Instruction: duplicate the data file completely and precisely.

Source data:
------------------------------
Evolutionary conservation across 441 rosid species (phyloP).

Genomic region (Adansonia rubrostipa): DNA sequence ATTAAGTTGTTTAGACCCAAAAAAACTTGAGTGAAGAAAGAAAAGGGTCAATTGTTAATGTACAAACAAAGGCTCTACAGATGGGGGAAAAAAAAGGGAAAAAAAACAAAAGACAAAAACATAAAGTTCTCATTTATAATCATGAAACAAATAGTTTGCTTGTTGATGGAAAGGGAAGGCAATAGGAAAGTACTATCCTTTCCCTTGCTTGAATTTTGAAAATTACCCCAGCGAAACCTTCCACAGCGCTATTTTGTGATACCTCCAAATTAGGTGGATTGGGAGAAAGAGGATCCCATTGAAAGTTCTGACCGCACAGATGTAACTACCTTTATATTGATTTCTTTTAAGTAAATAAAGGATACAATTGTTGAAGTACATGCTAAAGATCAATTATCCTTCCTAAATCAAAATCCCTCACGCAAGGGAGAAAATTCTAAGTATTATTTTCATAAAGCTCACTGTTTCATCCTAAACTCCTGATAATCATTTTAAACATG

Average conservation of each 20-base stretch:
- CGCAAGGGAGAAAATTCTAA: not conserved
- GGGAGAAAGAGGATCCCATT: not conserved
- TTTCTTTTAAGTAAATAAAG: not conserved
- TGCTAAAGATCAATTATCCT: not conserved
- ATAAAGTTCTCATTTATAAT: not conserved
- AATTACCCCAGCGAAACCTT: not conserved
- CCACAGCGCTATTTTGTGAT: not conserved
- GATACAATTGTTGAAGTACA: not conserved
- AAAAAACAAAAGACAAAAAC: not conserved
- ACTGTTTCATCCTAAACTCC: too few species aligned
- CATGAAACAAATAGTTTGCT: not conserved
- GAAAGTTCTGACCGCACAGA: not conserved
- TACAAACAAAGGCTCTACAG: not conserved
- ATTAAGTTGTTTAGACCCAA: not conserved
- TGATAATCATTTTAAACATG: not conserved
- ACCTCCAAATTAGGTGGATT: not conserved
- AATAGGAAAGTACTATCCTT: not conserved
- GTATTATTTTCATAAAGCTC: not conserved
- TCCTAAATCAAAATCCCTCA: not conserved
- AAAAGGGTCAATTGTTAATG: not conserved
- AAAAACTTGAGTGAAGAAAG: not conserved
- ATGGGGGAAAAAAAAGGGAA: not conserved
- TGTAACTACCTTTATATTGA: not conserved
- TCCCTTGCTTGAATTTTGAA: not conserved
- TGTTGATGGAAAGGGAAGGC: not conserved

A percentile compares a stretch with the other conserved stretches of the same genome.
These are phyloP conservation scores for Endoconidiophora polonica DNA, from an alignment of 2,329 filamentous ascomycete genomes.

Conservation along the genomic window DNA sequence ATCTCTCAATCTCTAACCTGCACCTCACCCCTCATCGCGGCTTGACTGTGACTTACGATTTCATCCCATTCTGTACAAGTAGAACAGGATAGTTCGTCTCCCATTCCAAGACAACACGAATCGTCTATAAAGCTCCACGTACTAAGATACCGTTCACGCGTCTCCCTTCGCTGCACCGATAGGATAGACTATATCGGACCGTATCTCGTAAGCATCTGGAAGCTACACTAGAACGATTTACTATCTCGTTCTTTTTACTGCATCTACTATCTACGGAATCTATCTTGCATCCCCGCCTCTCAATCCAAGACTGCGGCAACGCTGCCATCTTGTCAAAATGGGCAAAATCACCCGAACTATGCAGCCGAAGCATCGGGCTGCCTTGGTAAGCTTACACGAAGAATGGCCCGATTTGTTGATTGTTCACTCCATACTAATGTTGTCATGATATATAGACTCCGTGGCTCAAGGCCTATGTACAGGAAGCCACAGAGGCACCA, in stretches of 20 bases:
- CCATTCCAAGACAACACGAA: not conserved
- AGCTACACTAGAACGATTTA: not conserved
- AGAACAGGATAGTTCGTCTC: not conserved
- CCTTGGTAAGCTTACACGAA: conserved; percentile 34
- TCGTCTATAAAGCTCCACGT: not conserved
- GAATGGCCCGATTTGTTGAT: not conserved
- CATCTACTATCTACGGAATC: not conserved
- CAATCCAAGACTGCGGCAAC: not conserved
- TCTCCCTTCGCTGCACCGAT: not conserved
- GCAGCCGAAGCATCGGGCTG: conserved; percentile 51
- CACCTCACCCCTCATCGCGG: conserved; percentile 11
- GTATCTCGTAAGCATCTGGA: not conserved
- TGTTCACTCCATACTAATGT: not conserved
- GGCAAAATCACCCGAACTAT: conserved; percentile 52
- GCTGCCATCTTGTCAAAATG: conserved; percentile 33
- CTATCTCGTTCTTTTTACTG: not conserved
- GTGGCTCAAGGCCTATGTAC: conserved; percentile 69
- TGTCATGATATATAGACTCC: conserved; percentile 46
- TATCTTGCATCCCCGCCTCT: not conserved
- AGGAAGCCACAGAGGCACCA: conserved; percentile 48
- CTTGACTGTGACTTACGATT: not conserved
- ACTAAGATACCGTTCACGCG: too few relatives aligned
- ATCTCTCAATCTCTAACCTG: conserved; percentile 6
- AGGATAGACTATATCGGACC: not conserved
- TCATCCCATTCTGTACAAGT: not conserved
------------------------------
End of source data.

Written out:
Evolutionary conservation across 441 rosid species (phyloP).

Genomic region (Adansonia rubrostipa): DNA sequence ATTAAGTTGTTTAGACCCAAAAAAACTTGAGTGAAGAAAGAAAAGGGTCAATTGTTAATGTACAAACAAAGGCTCTACAGATGGGGGAAAAAAAAGGGAAAAAAAACAAAAGACAAAAACATAAAGTTCTCATTTATAATCATGAAACAAATAGTTTGCTTGTTGATGGAAAGGGAAGGCAATAGGAAAGTACTATCCTTTCCCTTGCTTGAATTTTGAAAATTACCCCAGCGAAACCTTCCACAGCGCTATTTTGTGATACCTCCAAATTAGGTGGATTGGGAGAAAGAGGATCCCATTGAAAGTTCTGACCGCACAGATGTAACTACCTTTATATTGATTTCTTTTAAGTAAATAAAGGATACAATTGTTGAAGTACATGCTAAAGATCAATTATCCTTCCTAAATCAAAATCCCTCACGCAAGGGAGAAAATTCTAAGTATTATTTTCATAAAGCTCACTGTTTCATCCTAAACTCCTGATAATCATTTTAAACATG

Average conservation of each 20-base stretch:
- CGCAAGGGAGAAAATTCTAA: not conserved
- GGGAGAAAGAGGATCCCATT: not conserved
- TTTCTTTTAAGTAAATAAAG: not conserved
- TGCTAAAGATCAATTATCCT: not conserved
- ATAAAGTTCTCATTTATAAT: not conserved
- AATTACCCCAGCGAAACCTT: not conserved
- CCACAGCGCTATTTTGTGAT: not conserved
- GATACAATTGTTGAAGTACA: not conserved
- AAAAAACAAAAGACAAAAAC: not conserved
- ACTGTTTCATCCTAAACTCC: too few species aligned
- CATGAAACAAATAGTTTGCT: not conserved
- GAAAGTTCTGACCGCACAGA: not conserved
- TACAAACAAAGGCTCTACAG: not conserved
- ATTAAGTTGTTTAGACCCAA: not conserved
- TGATAATCATTTTAAACATG: not conserved
- ACCTCCAAATTAGGTGGATT: not conserved
- AATAGGAAAGTACTATCCTT: not conserved
- GTATTATTTTCATAAAGCTC: not conserved
- TCCTAAATCAAAATCCCTCA: not conserved
- AAAAGGGTCAATTGTTAATG: not conserved
- AAAAACTTGAGTGAAGAAAG: not conserved
- ATGGGGGAAAAAAAAGGGAA: not conserved
- TGTAACTACCTTTATATTGA: not conserved
- TCCCTTGCTTGAATTTTGAA: not conserved
- TGTTGATGGAAAGGGAAGGC: not conserved

A percentile compares a stretch with the other conserved stretches of the same genome.
These are phyloP conservation scores for Endoconidiophora polonica DNA, from an alignment of 2,329 filamentous ascomycete genomes.

Conservation along the genomic window DNA sequence ATCTCTCAATCTCTAACCTGCACCTCACCCCTCATCGCGGCTTGACTGTGACTTACGATTTCATCCCATTCTGTACAAGTAGAACAGGATAGTTCGTCTCCCATTCCAAGACAACACGAATCGTCTATAAAGCTCCACGTACTAAGATACCGTTCACGCGTCTCCCTTCGCTGCACCGATAGGATAGACTATATCGGACCGTATCTCGTAAGCATCTGGAAGCTACACTAGAACGATTTACTATCTCGTTCTTTTTACTGCATCTACTATCTACGGAATCTATCTTGCATCCCCGCCTCTCAATCCAAGACTGCGGCAACGCTGCCATCTTGTCAAAATGGGCAAAATCACCCGAACTATGCAGCCGAAGCATCGGGCTGCCTTGGTAAGCTTACACGAAGAATGGCCCGATTTGTTGATTGTTCACTCCATACTAATGTTGTCATGATATATAGACTCCGTGGCTCAAGGCCTATGTACAGGAAGCCACAGAGGCACCA, in stretches of 20 bases:
- CCATTCCAAGACAACACGAA: not conserved
- AGCTACACTAGAACGATTTA: not conserved
- AGAACAGGATAGTTCGTCTC: not conserved
- CCTTGGTAAGCTTACACGAA: conserved; percentile 34
- TCGTCTATAAAGCTCCACGT: not conserved
- GAATGGCCCGATTTGTTGAT: not conserved
- CATCTACTATCTACGGAATC: not conserved
- CAATCCAAGACTGCGGCAAC: not conserved
- TCTCCCTTCGCTGCACCGAT: not conserved
- GCAGCCGAAGCATCGGGCTG: conserved; percentile 51
- CACCTCACCCCTCATCGCGG: conserved; percentile 11
- GTATCTCGTAAGCATCTGGA: not conserved
- TGTTCACTCCATACTAATGT: not conserved
- GGCAAAATCACCCGAACTAT: conserved; percentile 52
- GCTGCCATCTTGTCAAAATG: conserved; percentile 33
- CTATCTCGTTCTTTTTACTG: not conserved
- GTGGCTCAAGGCCTATGTAC: conserved; percentile 69
- TGTCATGATATATAGACTCC: conserved; percentile 46
- TATCTTGCATCCCCGCCTCT: not conserved
- AGGAAGCCACAGAGGCACCA: conserved; percentile 48
- CTTGACTGTGACTTACGATT: not conserved
- ACTAAGATACCGTTCACGCG: too few relatives aligned
- ATCTCTCAATCTCTAACCTG: conserved; percentile 6
- AGGATAGACTATATCGGACC: not conserved
- TCATCCCATTCTGTACAAGT: not conserved